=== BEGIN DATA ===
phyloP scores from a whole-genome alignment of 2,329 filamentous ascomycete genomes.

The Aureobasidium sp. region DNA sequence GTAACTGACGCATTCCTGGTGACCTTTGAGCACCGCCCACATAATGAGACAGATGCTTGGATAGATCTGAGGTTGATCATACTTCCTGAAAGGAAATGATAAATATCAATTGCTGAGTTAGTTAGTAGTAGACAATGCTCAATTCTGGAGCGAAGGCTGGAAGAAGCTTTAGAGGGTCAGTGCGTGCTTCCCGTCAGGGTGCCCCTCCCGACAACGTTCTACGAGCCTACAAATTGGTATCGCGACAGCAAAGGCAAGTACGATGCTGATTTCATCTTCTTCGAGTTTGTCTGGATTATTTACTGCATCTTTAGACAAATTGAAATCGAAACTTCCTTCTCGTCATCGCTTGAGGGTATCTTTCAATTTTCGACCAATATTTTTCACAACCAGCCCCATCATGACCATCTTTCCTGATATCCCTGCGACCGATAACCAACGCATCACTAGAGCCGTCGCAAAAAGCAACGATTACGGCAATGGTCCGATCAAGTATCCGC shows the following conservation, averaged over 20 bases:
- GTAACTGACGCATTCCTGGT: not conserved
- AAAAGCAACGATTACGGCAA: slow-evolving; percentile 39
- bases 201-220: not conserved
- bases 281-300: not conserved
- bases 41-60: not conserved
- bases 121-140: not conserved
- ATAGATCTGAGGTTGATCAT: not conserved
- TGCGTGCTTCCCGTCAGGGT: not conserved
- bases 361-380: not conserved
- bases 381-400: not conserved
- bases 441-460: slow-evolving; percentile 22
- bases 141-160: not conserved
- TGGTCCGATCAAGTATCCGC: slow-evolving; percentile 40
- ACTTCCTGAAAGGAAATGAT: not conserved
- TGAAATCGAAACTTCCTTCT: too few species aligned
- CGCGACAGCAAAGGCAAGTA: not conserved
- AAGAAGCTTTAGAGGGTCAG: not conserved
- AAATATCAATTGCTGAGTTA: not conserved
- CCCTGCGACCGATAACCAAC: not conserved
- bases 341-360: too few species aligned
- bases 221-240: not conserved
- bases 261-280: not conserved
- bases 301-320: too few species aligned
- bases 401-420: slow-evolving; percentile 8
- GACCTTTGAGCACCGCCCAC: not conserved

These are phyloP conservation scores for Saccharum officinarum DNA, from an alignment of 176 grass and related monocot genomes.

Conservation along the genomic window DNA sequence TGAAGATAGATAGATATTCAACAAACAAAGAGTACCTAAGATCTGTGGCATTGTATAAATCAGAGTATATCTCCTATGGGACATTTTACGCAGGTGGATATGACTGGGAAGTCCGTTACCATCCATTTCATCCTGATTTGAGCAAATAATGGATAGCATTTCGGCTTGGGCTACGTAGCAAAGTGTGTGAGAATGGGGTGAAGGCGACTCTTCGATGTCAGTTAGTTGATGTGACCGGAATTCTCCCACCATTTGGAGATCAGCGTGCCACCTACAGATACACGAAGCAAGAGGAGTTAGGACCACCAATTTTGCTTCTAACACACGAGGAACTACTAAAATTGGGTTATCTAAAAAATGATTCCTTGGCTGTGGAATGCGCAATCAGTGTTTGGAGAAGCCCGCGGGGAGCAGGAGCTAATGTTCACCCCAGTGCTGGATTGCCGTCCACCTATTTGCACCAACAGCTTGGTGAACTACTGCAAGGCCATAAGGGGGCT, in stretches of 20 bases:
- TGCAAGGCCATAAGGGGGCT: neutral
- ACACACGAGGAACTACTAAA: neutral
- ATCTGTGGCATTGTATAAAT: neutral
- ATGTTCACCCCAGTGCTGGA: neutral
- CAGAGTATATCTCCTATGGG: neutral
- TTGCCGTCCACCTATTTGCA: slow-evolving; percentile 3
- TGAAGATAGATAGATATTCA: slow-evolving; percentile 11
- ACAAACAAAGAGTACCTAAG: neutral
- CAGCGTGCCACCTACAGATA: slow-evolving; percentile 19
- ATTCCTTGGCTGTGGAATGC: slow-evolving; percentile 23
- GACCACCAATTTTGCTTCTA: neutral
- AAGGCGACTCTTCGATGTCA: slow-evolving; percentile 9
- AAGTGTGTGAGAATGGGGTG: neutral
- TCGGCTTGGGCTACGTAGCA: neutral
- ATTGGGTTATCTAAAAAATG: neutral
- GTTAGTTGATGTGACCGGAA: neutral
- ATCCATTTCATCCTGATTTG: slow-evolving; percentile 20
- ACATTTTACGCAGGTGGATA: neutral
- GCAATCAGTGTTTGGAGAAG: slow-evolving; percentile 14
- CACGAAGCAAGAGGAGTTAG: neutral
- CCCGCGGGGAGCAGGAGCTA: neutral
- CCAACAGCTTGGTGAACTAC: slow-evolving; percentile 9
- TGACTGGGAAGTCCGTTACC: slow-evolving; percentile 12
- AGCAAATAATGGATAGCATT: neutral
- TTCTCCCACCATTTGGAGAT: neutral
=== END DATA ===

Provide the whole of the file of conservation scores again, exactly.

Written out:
phyloP scores from a whole-genome alignment of 2,329 filamentous ascomycete genomes.

The Aureobasidium sp. region DNA sequence GTAACTGACGCATTCCTGGTGACCTTTGAGCACCGCCCACATAATGAGACAGATGCTTGGATAGATCTGAGGTTGATCATACTTCCTGAAAGGAAATGATAAATATCAATTGCTGAGTTAGTTAGTAGTAGACAATGCTCAATTCTGGAGCGAAGGCTGGAAGAAGCTTTAGAGGGTCAGTGCGTGCTTCCCGTCAGGGTGCCCCTCCCGACAACGTTCTACGAGCCTACAAATTGGTATCGCGACAGCAAAGGCAAGTACGATGCTGATTTCATCTTCTTCGAGTTTGTCTGGATTATTTACTGCATCTTTAGACAAATTGAAATCGAAACTTCCTTCTCGTCATCGCTTGAGGGTATCTTTCAATTTTCGACCAATATTTTTCACAACCAGCCCCATCATGACCATCTTTCCTGATATCCCTGCGACCGATAACCAACGCATCACTAGAGCCGTCGCAAAAAGCAACGATTACGGCAATGGTCCGATCAAGTATCCGC shows the following conservation, averaged over 20 bases:
- GTAACTGACGCATTCCTGGT: not conserved
- AAAAGCAACGATTACGGCAA: slow-evolving; percentile 39
- bases 201-220: not conserved
- bases 281-300: not conserved
- bases 41-60: not conserved
- bases 121-140: not conserved
- ATAGATCTGAGGTTGATCAT: not conserved
- TGCGTGCTTCCCGTCAGGGT: not conserved
- bases 361-380: not conserved
- bases 381-400: not conserved
- bases 441-460: slow-evolving; percentile 22
- bases 141-160: not conserved
- TGGTCCGATCAAGTATCCGC: slow-evolving; percentile 40
- ACTTCCTGAAAGGAAATGAT: not conserved
- TGAAATCGAAACTTCCTTCT: too few species aligned
- CGCGACAGCAAAGGCAAGTA: not conserved
- AAGAAGCTTTAGAGGGTCAG: not conserved
- AAATATCAATTGCTGAGTTA: not conserved
- CCCTGCGACCGATAACCAAC: not conserved
- bases 341-360: too few species aligned
- bases 221-240: not conserved
- bases 261-280: not conserved
- bases 301-320: too few species aligned
- bases 401-420: slow-evolving; percentile 8
- GACCTTTGAGCACCGCCCAC: not conserved

These are phyloP conservation scores for Saccharum officinarum DNA, from an alignment of 176 grass and related monocot genomes.

Conservation along the genomic window DNA sequence TGAAGATAGATAGATATTCAACAAACAAAGAGTACCTAAGATCTGTGGCATTGTATAAATCAGAGTATATCTCCTATGGGACATTTTACGCAGGTGGATATGACTGGGAAGTCCGTTACCATCCATTTCATCCTGATTTGAGCAAATAATGGATAGCATTTCGGCTTGGGCTACGTAGCAAAGTGTGTGAGAATGGGGTGAAGGCGACTCTTCGATGTCAGTTAGTTGATGTGACCGGAATTCTCCCACCATTTGGAGATCAGCGTGCCACCTACAGATACACGAAGCAAGAGGAGTTAGGACCACCAATTTTGCTTCTAACACACGAGGAACTACTAAAATTGGGTTATCTAAAAAATGATTCCTTGGCTGTGGAATGCGCAATCAGTGTTTGGAGAAGCCCGCGGGGAGCAGGAGCTAATGTTCACCCCAGTGCTGGATTGCCGTCCACCTATTTGCACCAACAGCTTGGTGAACTACTGCAAGGCCATAAGGGGGCT, in stretches of 20 bases:
- TGCAAGGCCATAAGGGGGCT: neutral
- ACACACGAGGAACTACTAAA: neutral
- ATCTGTGGCATTGTATAAAT: neutral
- ATGTTCACCCCAGTGCTGGA: neutral
- CAGAGTATATCTCCTATGGG: neutral
- TTGCCGTCCACCTATTTGCA: slow-evolving; percentile 3
- TGAAGATAGATAGATATTCA: slow-evolving; percentile 11
- ACAAACAAAGAGTACCTAAG: neutral
- CAGCGTGCCACCTACAGATA: slow-evolving; percentile 19
- ATTCCTTGGCTGTGGAATGC: slow-evolving; percentile 23
- GACCACCAATTTTGCTTCTA: neutral
- AAGGCGACTCTTCGATGTCA: slow-evolving; percentile 9
- AAGTGTGTGAGAATGGGGTG: neutral
- TCGGCTTGGGCTACGTAGCA: neutral
- ATTGGGTTATCTAAAAAATG: neutral
- GTTAGTTGATGTGACCGGAA: neutral
- ATCCATTTCATCCTGATTTG: slow-evolving; percentile 20
- ACATTTTACGCAGGTGGATA: neutral
- GCAATCAGTGTTTGGAGAAG: slow-evolving; percentile 14
- CACGAAGCAAGAGGAGTTAG: neutral
- CCCGCGGGGAGCAGGAGCTA: neutral
- CCAACAGCTTGGTGAACTAC: slow-evolving; percentile 9
- TGACTGGGAAGTCCGTTACC: slow-evolving; percentile 12
- AGCAAATAATGGATAGCATT: neutral
- TTCTCCCACCATTTGGAGAT: neutral